Plans for segregating the sexes in Iranian universities seem to be going full-speed ahead (primary and secondary schools are already segregated). Preference for segregation by sex isn’t unique to Islam and exists in both Judaism and Christianity, for instance.
While there is some evidence for more effective learning in unisex classrooms/schools, living in our modern world does not entail only technical knowledge and professional skills. Today, social skills and the ability to navigate in an increasingly complex and diverse world overshadow the importance of academic performance. The development of such social skills will be one of the casualties of segregated higher education.
This general observation aside, a larger danger looms if classrooms or university campuses are segregated by sex. Given that, due to systematic discrimination in both private and public sectors, employment opportunities for women are very limited, it is quite likely that resources will not be made available to women’s classes or universities on par with men’s programs or institutions. There is already talk of certain majors being inaccessible to women, depriving Iran of many future scientists, engineers, and judges, to cite a few examples.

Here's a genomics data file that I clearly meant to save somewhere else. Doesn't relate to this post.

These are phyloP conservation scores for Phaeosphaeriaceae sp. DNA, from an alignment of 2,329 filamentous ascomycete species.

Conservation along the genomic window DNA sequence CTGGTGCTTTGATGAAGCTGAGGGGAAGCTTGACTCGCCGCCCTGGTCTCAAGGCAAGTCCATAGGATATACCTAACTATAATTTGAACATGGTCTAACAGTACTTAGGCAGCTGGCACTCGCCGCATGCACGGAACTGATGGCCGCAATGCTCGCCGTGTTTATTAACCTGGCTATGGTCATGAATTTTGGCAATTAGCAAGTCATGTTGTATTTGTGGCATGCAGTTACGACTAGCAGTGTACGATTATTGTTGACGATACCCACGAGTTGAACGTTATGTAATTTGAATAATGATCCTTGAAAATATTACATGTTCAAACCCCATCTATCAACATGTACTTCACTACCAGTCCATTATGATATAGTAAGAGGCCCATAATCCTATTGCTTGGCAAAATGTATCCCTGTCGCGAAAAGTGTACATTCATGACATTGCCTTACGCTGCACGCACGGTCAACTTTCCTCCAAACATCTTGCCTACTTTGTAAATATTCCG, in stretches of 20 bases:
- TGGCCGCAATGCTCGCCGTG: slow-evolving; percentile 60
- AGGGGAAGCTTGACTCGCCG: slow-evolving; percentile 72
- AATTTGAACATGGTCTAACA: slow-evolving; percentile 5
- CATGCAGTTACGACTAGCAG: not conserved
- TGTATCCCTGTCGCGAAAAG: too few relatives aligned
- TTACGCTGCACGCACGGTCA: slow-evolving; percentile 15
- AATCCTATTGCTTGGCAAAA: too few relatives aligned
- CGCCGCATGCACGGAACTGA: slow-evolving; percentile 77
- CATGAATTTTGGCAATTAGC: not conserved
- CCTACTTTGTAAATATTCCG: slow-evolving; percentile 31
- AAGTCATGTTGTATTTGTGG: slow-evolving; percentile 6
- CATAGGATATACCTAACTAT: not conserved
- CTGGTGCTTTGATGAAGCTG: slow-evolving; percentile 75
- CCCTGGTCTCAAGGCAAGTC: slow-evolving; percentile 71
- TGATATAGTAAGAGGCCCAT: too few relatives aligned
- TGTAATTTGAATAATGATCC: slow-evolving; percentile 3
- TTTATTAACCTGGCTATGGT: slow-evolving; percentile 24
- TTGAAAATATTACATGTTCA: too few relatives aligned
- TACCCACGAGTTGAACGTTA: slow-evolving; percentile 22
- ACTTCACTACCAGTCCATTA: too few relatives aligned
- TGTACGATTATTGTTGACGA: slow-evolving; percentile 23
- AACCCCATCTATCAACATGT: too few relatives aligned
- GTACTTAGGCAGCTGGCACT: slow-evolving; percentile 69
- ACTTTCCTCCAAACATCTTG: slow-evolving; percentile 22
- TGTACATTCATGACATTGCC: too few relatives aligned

Furthermore, it is not difficult to envision a next step in which professors are also segregated. There are already some very capable female faculty members in Iran, but their numbers, particularly at higher academic ranks, is relatively small. This latter segregation, if implemented, will compound the ill effects of decades of discrimination against Iranian women in education and employment.
The entire exercise presents a no-win situation that is appealing only to the sensibilities of certain stone-age religious authorities. Iranian women, and men, will certainly not take restrictions of this kind lightly, given that they will be even more damaging to the society than forced dress codes.